Published February 25, 2021 | Version v1
Conference paper Open

Searching for detached EBs in large samples: the persistence of the radius anomaly in low-mass stars

  • 1. Centro de Astrobiología (CAB/INTA-CSIC), Spain; Spanish Vistual Observatory (SVO)
  • 2. Universidad Militar Nueva Granada, Colombia
  • 3. Universidad de Córdoba, Colombia
  • 4. Universidade de Sao Paulo (IAG/USP), Brazil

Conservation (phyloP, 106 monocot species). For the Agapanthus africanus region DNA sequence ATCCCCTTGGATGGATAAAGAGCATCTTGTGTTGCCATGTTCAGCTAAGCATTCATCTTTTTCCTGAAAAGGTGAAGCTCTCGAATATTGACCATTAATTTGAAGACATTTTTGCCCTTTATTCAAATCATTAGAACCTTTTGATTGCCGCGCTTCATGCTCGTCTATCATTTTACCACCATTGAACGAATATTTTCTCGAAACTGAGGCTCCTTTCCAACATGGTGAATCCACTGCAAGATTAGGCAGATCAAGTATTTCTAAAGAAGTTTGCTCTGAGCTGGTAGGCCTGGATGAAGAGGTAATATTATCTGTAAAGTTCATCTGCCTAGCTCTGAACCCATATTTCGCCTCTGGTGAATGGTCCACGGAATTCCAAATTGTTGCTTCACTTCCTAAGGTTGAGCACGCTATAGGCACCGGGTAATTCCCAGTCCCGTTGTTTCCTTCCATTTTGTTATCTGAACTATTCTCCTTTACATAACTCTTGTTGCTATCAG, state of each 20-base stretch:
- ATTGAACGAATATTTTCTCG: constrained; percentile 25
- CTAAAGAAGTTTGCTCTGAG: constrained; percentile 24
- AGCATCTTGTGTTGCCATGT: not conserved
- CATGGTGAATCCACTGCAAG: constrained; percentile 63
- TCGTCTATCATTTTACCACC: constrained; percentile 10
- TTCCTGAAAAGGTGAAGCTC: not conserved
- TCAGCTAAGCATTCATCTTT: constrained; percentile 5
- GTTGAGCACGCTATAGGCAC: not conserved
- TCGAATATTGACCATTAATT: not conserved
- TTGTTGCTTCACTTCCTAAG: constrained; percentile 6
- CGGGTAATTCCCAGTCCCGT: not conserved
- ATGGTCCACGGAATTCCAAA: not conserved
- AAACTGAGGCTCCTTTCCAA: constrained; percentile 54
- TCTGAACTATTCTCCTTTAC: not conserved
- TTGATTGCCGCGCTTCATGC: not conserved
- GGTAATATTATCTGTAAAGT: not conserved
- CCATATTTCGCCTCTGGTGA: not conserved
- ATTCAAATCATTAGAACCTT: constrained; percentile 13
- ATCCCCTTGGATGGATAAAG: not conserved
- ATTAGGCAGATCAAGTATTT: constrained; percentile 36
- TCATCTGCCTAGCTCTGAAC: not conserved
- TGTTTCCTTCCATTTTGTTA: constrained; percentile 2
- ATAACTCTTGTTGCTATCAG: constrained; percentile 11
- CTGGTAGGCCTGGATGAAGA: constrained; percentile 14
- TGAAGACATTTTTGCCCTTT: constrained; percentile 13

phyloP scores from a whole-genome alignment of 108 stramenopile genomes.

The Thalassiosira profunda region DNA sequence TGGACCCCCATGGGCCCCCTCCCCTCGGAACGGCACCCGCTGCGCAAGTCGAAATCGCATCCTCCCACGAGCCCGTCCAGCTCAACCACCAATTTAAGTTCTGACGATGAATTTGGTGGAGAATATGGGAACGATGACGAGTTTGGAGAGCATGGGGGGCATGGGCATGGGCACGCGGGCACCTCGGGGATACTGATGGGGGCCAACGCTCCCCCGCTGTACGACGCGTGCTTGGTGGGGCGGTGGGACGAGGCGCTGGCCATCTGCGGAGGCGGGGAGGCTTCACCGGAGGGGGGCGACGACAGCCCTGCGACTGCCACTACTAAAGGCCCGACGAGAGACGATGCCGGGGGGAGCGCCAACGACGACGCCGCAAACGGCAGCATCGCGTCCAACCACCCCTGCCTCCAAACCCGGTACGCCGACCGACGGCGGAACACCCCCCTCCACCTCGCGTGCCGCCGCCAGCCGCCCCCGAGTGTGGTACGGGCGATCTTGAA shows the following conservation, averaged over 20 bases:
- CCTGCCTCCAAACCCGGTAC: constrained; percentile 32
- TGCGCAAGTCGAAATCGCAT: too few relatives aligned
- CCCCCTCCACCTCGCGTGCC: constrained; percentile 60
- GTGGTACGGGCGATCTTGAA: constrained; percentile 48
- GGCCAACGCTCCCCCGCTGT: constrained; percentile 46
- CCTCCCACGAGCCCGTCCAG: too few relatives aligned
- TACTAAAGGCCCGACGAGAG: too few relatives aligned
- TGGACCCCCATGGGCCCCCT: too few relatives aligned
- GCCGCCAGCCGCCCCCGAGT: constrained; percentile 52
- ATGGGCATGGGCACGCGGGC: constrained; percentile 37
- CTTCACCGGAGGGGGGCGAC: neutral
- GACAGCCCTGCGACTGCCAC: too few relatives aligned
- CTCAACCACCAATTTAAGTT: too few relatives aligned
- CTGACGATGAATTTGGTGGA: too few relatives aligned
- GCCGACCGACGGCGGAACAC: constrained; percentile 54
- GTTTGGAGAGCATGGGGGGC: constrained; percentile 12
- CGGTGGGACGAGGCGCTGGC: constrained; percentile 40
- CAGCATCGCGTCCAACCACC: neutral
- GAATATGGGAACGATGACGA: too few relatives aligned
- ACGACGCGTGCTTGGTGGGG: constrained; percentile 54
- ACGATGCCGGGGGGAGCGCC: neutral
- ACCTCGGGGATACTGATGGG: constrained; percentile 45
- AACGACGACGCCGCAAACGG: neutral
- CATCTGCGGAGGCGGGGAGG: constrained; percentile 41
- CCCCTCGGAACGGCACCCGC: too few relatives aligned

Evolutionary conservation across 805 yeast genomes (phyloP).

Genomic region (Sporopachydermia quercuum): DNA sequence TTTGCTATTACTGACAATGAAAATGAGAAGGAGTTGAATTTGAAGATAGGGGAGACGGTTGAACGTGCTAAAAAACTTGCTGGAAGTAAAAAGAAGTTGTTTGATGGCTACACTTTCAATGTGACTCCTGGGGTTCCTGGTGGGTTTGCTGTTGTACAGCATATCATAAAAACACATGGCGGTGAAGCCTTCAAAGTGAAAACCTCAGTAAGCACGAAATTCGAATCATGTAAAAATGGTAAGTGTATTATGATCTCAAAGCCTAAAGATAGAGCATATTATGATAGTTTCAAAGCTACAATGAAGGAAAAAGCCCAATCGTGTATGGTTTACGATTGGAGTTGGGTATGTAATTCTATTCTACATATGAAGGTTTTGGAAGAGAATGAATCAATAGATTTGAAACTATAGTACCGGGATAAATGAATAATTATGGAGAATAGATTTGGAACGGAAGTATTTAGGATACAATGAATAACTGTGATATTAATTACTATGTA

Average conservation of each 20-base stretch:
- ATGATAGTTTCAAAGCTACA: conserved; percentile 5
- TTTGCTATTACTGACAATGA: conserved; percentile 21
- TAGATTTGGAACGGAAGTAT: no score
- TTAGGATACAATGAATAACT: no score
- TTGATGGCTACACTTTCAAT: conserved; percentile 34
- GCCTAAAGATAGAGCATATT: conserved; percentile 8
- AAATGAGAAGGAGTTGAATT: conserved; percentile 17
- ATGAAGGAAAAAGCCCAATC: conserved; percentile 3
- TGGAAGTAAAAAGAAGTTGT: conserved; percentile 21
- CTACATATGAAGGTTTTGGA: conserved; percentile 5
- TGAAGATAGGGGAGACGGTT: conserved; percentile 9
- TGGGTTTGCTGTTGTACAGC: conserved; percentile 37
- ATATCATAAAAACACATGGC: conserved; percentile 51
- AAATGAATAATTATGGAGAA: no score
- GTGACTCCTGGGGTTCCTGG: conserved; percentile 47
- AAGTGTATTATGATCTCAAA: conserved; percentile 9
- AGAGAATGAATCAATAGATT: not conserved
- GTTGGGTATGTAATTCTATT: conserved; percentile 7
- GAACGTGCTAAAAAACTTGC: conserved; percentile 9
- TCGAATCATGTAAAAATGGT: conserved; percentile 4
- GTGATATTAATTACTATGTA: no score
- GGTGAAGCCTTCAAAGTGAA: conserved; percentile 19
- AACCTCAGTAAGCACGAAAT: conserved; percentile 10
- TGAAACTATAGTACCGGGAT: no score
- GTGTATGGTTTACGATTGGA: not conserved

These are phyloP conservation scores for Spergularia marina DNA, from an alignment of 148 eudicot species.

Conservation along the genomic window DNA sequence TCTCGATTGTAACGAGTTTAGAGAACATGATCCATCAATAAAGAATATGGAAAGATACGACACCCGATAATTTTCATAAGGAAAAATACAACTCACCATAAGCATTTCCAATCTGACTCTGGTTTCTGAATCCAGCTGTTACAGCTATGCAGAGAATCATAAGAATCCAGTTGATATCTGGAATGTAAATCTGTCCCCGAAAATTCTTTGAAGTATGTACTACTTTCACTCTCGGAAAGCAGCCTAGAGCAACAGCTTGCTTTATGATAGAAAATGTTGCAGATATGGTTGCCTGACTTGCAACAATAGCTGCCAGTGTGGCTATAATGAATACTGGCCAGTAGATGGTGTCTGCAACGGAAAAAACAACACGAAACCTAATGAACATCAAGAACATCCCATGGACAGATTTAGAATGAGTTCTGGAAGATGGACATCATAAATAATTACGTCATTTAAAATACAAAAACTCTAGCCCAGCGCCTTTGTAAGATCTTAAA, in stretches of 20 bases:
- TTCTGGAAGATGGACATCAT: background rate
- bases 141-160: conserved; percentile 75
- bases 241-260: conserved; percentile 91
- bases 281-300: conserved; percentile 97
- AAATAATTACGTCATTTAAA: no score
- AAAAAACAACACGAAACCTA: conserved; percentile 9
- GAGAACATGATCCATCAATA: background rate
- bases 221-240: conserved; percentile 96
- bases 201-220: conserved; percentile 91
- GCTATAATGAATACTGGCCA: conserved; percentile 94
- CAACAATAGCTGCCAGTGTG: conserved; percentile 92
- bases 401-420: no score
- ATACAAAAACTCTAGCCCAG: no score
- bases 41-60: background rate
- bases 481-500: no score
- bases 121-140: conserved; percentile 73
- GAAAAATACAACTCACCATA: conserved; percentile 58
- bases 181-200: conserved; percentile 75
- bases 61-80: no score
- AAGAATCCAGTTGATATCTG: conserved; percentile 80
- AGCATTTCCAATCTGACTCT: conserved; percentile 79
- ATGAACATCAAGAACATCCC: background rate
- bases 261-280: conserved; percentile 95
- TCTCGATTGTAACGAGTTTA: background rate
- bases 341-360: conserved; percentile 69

The majority of the short-period low-mass eclipsing binaries in the literature, with orbital periods of less than 2 days, presents measured stellar radii that are usually 5 to 20% larger than the expected values when compared to stellar models. This inflation trend is known as the radius anomaly of low-mass stars. We have searched for low-mass eclipsing binaries within the Catalina Sky Survey and the Kepler databases to determine their orbital and physical parameters. We adopted a purely photometric method to derive stellar parameters, such as the effective temperature, photometric mass, and fractional radius, by using the available light curves and the broad-band photometry from 2MASS, SDSS and Pan-STARRS. We performed the light-curve fitting with the JKTEBOP code (suitable for detached systems), associated with an asexual genetic algorithm, to derive the best orbital solution the radius of each component. The adopted method allowed an unprecedented analysis of a large sample with a homogeneous set of parameters for low-mass stars in short-period binary systems, despite large individual uncertainties. We characterized a sample of 230 detached EBs from the CSS and 35 detached systems from Kepler EB catalog. The distribution of the studied components in the mass-radius diagram not only confirms the radius inflation in low-mass main-sequence stars but also shows a relative increase of inflation towards lower masses. The distribution also suggests that the secondary components of these short-period systems are more inflated than the primary components, as they present larger radii than primaries of the same mass when compared to stellar evolutionary models.



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